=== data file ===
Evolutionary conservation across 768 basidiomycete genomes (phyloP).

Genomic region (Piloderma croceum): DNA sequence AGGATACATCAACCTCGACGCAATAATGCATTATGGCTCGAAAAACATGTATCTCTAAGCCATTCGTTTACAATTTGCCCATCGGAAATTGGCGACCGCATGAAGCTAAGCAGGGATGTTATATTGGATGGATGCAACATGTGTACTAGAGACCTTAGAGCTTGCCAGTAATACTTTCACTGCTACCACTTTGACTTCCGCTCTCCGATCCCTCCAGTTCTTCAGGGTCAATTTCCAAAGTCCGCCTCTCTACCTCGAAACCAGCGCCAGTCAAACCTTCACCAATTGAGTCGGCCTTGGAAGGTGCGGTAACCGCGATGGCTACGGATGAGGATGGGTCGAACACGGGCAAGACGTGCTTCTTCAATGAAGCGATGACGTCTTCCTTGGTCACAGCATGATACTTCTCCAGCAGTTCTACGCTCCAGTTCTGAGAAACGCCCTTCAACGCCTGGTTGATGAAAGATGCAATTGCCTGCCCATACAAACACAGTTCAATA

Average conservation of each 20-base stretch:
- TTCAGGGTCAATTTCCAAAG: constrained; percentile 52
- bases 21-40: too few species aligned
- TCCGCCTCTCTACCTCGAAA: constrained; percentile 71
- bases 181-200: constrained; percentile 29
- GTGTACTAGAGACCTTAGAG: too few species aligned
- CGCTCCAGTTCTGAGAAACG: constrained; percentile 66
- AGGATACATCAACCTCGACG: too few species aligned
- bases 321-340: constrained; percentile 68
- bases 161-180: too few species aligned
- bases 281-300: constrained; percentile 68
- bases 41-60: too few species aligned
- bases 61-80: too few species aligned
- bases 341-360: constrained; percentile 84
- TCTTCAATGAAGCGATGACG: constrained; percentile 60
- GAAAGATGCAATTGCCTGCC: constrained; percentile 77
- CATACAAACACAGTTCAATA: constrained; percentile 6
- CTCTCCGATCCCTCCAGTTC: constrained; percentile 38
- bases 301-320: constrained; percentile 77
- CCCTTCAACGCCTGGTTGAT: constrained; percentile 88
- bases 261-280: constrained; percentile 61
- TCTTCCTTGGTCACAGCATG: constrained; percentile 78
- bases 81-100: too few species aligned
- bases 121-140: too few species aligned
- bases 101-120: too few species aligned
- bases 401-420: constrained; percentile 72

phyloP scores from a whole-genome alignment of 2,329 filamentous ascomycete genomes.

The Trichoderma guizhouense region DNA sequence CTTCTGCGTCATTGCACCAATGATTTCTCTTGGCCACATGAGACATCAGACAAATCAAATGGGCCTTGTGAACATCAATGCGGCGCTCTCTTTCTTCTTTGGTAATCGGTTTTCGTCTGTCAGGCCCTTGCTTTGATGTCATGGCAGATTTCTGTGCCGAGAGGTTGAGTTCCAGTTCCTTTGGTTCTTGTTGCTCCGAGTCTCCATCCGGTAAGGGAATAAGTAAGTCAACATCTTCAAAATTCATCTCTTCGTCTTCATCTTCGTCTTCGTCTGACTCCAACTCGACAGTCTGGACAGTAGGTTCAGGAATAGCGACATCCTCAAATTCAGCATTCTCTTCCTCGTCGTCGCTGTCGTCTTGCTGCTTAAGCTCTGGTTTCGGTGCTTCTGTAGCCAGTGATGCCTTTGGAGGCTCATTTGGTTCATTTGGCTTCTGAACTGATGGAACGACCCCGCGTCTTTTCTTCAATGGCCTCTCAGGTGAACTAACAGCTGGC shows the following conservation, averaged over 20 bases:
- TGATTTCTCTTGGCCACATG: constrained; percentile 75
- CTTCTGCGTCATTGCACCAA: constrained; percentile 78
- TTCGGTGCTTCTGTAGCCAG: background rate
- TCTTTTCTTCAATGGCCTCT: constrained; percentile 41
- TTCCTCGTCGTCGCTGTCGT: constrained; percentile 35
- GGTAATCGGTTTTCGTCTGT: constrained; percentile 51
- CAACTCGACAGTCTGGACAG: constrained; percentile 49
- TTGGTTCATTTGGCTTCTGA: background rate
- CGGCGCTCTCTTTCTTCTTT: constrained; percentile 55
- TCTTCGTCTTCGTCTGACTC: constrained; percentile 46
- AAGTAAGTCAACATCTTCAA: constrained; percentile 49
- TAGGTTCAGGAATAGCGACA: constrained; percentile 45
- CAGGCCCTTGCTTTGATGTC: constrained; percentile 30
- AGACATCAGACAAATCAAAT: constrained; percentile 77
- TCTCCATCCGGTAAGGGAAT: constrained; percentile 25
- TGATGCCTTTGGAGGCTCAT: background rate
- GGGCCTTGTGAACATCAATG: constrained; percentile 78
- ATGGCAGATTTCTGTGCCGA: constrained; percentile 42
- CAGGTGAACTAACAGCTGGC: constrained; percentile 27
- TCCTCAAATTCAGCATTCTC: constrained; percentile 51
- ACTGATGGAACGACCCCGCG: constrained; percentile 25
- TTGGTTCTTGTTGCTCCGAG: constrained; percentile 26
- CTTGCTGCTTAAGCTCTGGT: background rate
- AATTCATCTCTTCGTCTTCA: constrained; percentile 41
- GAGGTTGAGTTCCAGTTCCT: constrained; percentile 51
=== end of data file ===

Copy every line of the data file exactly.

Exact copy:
Evolutionary conservation across 768 basidiomycete genomes (phyloP).

Genomic region (Piloderma croceum): DNA sequence AGGATACATCAACCTCGACGCAATAATGCATTATGGCTCGAAAAACATGTATCTCTAAGCCATTCGTTTACAATTTGCCCATCGGAAATTGGCGACCGCATGAAGCTAAGCAGGGATGTTATATTGGATGGATGCAACATGTGTACTAGAGACCTTAGAGCTTGCCAGTAATACTTTCACTGCTACCACTTTGACTTCCGCTCTCCGATCCCTCCAGTTCTTCAGGGTCAATTTCCAAAGTCCGCCTCTCTACCTCGAAACCAGCGCCAGTCAAACCTTCACCAATTGAGTCGGCCTTGGAAGGTGCGGTAACCGCGATGGCTACGGATGAGGATGGGTCGAACACGGGCAAGACGTGCTTCTTCAATGAAGCGATGACGTCTTCCTTGGTCACAGCATGATACTTCTCCAGCAGTTCTACGCTCCAGTTCTGAGAAACGCCCTTCAACGCCTGGTTGATGAAAGATGCAATTGCCTGCCCATACAAACACAGTTCAATA

Average conservation of each 20-base stretch:
- TTCAGGGTCAATTTCCAAAG: constrained; percentile 52
- bases 21-40: too few species aligned
- TCCGCCTCTCTACCTCGAAA: constrained; percentile 71
- bases 181-200: constrained; percentile 29
- GTGTACTAGAGACCTTAGAG: too few species aligned
- CGCTCCAGTTCTGAGAAACG: constrained; percentile 66
- AGGATACATCAACCTCGACG: too few species aligned
- bases 321-340: constrained; percentile 68
- bases 161-180: too few species aligned
- bases 281-300: constrained; percentile 68
- bases 41-60: too few species aligned
- bases 61-80: too few species aligned
- bases 341-360: constrained; percentile 84
- TCTTCAATGAAGCGATGACG: constrained; percentile 60
- GAAAGATGCAATTGCCTGCC: constrained; percentile 77
- CATACAAACACAGTTCAATA: constrained; percentile 6
- CTCTCCGATCCCTCCAGTTC: constrained; percentile 38
- bases 301-320: constrained; percentile 77
- CCCTTCAACGCCTGGTTGAT: constrained; percentile 88
- bases 261-280: constrained; percentile 61
- TCTTCCTTGGTCACAGCATG: constrained; percentile 78
- bases 81-100: too few species aligned
- bases 121-140: too few species aligned
- bases 101-120: too few species aligned
- bases 401-420: constrained; percentile 72

phyloP scores from a whole-genome alignment of 2,329 filamentous ascomycete genomes.

The Trichoderma guizhouense region DNA sequence CTTCTGCGTCATTGCACCAATGATTTCTCTTGGCCACATGAGACATCAGACAAATCAAATGGGCCTTGTGAACATCAATGCGGCGCTCTCTTTCTTCTTTGGTAATCGGTTTTCGTCTGTCAGGCCCTTGCTTTGATGTCATGGCAGATTTCTGTGCCGAGAGGTTGAGTTCCAGTTCCTTTGGTTCTTGTTGCTCCGAGTCTCCATCCGGTAAGGGAATAAGTAAGTCAACATCTTCAAAATTCATCTCTTCGTCTTCATCTTCGTCTTCGTCTGACTCCAACTCGACAGTCTGGACAGTAGGTTCAGGAATAGCGACATCCTCAAATTCAGCATTCTCTTCCTCGTCGTCGCTGTCGTCTTGCTGCTTAAGCTCTGGTTTCGGTGCTTCTGTAGCCAGTGATGCCTTTGGAGGCTCATTTGGTTCATTTGGCTTCTGAACTGATGGAACGACCCCGCGTCTTTTCTTCAATGGCCTCTCAGGTGAACTAACAGCTGGC shows the following conservation, averaged over 20 bases:
- TGATTTCTCTTGGCCACATG: constrained; percentile 75
- CTTCTGCGTCATTGCACCAA: constrained; percentile 78
- TTCGGTGCTTCTGTAGCCAG: background rate
- TCTTTTCTTCAATGGCCTCT: constrained; percentile 41
- TTCCTCGTCGTCGCTGTCGT: constrained; percentile 35
- GGTAATCGGTTTTCGTCTGT: constrained; percentile 51
- CAACTCGACAGTCTGGACAG: constrained; percentile 49
- TTGGTTCATTTGGCTTCTGA: background rate
- CGGCGCTCTCTTTCTTCTTT: constrained; percentile 55
- TCTTCGTCTTCGTCTGACTC: constrained; percentile 46
- AAGTAAGTCAACATCTTCAA: constrained; percentile 49
- TAGGTTCAGGAATAGCGACA: constrained; percentile 45
- CAGGCCCTTGCTTTGATGTC: constrained; percentile 30
- AGACATCAGACAAATCAAAT: constrained; percentile 77
- TCTCCATCCGGTAAGGGAAT: constrained; percentile 25
- TGATGCCTTTGGAGGCTCAT: background rate
- GGGCCTTGTGAACATCAATG: constrained; percentile 78
- ATGGCAGATTTCTGTGCCGA: constrained; percentile 42
- CAGGTGAACTAACAGCTGGC: constrained; percentile 27
- TCCTCAAATTCAGCATTCTC: constrained; percentile 51
- ACTGATGGAACGACCCCGCG: constrained; percentile 25
- TTGGTTCTTGTTGCTCCGAG: constrained; percentile 26
- CTTGCTGCTTAAGCTCTGGT: background rate
- AATTCATCTCTTCGTCTTCA: constrained; percentile 41
- GAGGTTGAGTTCCAGTTCCT: constrained; percentile 51